Goldstein herself, however, is most pleased by a challah braiding event in February. Of the 25 people attending, 23 were Jewish. “There are not often that many” and this showed “we were able to connect with some students,” Goldstein said.

Three paths

   Each of these three Jewish students came to this Catholic university by a different path. Haines, who will be a sophomore in September, perhaps had the longest way to go physically and religiously.

   He was raised in Oconto Falls, “about a half-hour north of Green Bay.” While his mother had “Jewish ancestry,” he was “raised secular,” he said.

   He knew he wanted to study political science, and his college choices came down to MU and the University of Wisconsin-Madison. He opted for the former because it was smaller and he felt he could receive more individual attention there.

   But it was at MU after meeting and talking with Goldstein that he became not only Jewishly active, but an active Jew. “Before, I just wanted to find out more about” Judaism and Jewish practice, he said. “Now I’m practicing fully.” He added that he puts on tefillin, is studying Hebrew and next year will begin preparing for a bar mitzvah ceremony.

   He also had his first encounter with anti-Semitism. During his second semester, “someone saw me wearing a Star of David, and they said I’m a Jew and I should burn,” Haines said. But he hasn’t had any similar experience since, he added.

   Goldstein will be a junior in the autumn. Her father is Jewish, and she was raised Reform originally in Buffalo Grove, Ill. Then her family moved to Lake Zurich, Ill., where she underwent a Jewish identity crisis.

   “I started keeping kosher because there were no Jews there,” Goldstein said. “I felt I was losing my Jewish identity.”

   She is no stranger to Wisconsin, having attended the Olin-Sang-Ruby Union Institute camp in Oconomowoc for eight years and a seven-week Hebrew-immersion program there, she said.

   She chose Marquette partly because she likes Milwaukee and the “values education” that MU offers. Her experiences in Lake Zurich prepared her for MU, where it is also true that “being Jewish is unusual,” she said.

   Although taking a demanding academic program — Goldstein is majoring in social welfare and justice and minoring in both Spanish and political science — she also decided she had to be active in helping to make Jewish life on campus.

   “I had to make it what I wanted it to be,” she said. She worked with Hillel Milwaukee at UWM, becoming an engagement intern and leading Sabbath services, but “I wanted to see more [Jewish activity] on my campus.”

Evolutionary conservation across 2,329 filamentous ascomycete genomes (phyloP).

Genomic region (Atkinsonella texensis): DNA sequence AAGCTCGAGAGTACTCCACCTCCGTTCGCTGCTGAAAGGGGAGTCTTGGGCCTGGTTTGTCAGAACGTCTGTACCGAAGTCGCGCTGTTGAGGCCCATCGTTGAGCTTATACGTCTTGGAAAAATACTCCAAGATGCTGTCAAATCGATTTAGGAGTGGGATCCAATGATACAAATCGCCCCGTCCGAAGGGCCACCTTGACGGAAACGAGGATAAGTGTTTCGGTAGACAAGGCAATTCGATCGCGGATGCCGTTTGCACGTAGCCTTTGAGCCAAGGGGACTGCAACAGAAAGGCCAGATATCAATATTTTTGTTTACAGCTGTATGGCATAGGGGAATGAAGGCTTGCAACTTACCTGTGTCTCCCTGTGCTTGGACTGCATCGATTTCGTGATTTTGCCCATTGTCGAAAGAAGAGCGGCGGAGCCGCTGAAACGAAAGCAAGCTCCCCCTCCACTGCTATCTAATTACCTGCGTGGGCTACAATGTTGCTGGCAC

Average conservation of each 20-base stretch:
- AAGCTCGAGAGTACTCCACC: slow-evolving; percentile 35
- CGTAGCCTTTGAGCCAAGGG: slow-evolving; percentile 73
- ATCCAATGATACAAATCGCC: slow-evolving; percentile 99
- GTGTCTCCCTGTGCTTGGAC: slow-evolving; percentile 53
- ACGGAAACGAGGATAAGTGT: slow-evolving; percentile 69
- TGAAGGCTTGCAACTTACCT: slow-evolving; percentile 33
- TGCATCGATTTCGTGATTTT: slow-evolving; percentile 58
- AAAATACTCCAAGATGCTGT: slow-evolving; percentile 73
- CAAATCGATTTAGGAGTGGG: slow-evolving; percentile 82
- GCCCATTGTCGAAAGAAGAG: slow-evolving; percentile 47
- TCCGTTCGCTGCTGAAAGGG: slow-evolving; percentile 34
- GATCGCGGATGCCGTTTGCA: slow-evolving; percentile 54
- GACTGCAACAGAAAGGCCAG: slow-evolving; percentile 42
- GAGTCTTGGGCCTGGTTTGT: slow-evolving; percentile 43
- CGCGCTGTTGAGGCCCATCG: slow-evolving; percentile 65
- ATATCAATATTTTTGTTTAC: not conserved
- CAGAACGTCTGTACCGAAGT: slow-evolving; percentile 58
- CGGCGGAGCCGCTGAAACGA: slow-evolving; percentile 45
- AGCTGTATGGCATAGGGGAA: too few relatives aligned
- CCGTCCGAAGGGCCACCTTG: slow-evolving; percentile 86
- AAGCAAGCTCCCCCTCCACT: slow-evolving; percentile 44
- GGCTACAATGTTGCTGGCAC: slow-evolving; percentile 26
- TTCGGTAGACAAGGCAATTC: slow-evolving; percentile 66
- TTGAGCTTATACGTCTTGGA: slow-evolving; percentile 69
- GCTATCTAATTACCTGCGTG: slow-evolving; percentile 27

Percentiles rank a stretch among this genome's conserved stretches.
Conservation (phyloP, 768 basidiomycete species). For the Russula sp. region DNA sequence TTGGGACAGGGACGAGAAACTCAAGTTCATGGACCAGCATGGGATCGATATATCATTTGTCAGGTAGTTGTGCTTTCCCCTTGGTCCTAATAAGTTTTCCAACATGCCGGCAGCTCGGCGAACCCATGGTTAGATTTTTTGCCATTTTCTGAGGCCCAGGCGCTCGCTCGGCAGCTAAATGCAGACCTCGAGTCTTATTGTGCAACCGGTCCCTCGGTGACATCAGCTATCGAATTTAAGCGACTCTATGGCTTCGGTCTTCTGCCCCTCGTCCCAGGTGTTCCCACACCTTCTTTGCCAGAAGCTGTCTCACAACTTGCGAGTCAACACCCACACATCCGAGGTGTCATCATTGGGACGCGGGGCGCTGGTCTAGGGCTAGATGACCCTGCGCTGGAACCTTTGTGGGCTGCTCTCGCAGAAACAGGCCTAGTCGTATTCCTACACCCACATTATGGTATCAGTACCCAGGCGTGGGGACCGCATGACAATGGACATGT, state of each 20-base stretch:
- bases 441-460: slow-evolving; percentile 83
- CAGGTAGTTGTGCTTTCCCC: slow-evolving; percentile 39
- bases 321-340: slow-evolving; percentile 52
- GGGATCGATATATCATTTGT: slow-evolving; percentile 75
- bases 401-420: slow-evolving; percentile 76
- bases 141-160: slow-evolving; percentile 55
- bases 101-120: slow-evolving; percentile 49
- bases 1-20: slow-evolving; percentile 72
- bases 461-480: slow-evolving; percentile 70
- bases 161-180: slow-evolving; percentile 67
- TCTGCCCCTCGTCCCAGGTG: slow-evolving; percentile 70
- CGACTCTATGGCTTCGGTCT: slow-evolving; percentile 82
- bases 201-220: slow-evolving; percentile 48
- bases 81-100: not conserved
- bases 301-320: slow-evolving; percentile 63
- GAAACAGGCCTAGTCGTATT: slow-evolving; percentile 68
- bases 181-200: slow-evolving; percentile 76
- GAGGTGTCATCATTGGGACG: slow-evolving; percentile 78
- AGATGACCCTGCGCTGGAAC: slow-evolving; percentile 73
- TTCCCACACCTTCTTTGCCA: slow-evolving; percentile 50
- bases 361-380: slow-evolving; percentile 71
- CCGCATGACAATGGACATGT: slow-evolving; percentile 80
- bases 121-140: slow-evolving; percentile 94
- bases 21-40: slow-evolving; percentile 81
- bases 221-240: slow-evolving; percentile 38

Goldstein said she did not encounter much anti-Semitism, but a lot of ignorance. “I got a lot of questions, like, ‘Why come here when you are Jewish?’” she said. Many “grew up sheltered” and “I was the first Jew people met.”

   Bear, a political science major who will be a junior in the fall, is from the Milwaukee suburb of Fox Point and graduated from Nicolet High School and the religious school of Congregation Shalom.

   She chose MU partly because, “it was best to be close to my family and my support system,” and “Milwaukee is a great city to explore.” Like Goldstein, she also liked the concept that at MU one can “live and learn in a community based on values” like “leadership and service.”

   “I didn’t feel odd freshman year” because “I was so focused on adjusting,” said Bear. In her sophomore year, however, “I saw an increase in anti-Semitic remarks” from students and from some professors, though she emphasized that with the professors it was “outside of classes. I never had a problem in class.”

   “I’ve had friends make jokes at me about being a ‘greedy Jew,’ identifying me as ‘the Jew’ in place of my name, calling me a ‘dumb Jew,’” Bear said. However, when she confronts them about it, “they apologize and no longer make jokes or comments.”

   Despite the divestment controversy of this year and the likelihood that SJP will revive it next year, all three students said they will not only return to MU themselves, but would recommend it to other Jewish students.

   “Not going there is not the answer,” said Goldstein, who will be the sole JSU president next year. “We were just awarded a center; it would be just a waste if it were not used.”

   “A lot of good has come out of my religious identity at Marquette,” said Haines, who will be the JSU vice president of finance next year. “I don’t want it to be overshadowed by the divestment controversy.”

   “Academically, I had a wonderful time learning and growing,” said Bear. “I understand that there is a time to stand up for yourself, to be an advocate, but there is also a time to step back and realize a college education is four years and academics and bettering yourself are more important and need to be the focus.”

   Even so, said Bear, “I would not even fathom leaving the Jewish Student Union,” of which she will be the executive vice president next year. “This is one of the best growing organizations on campus.”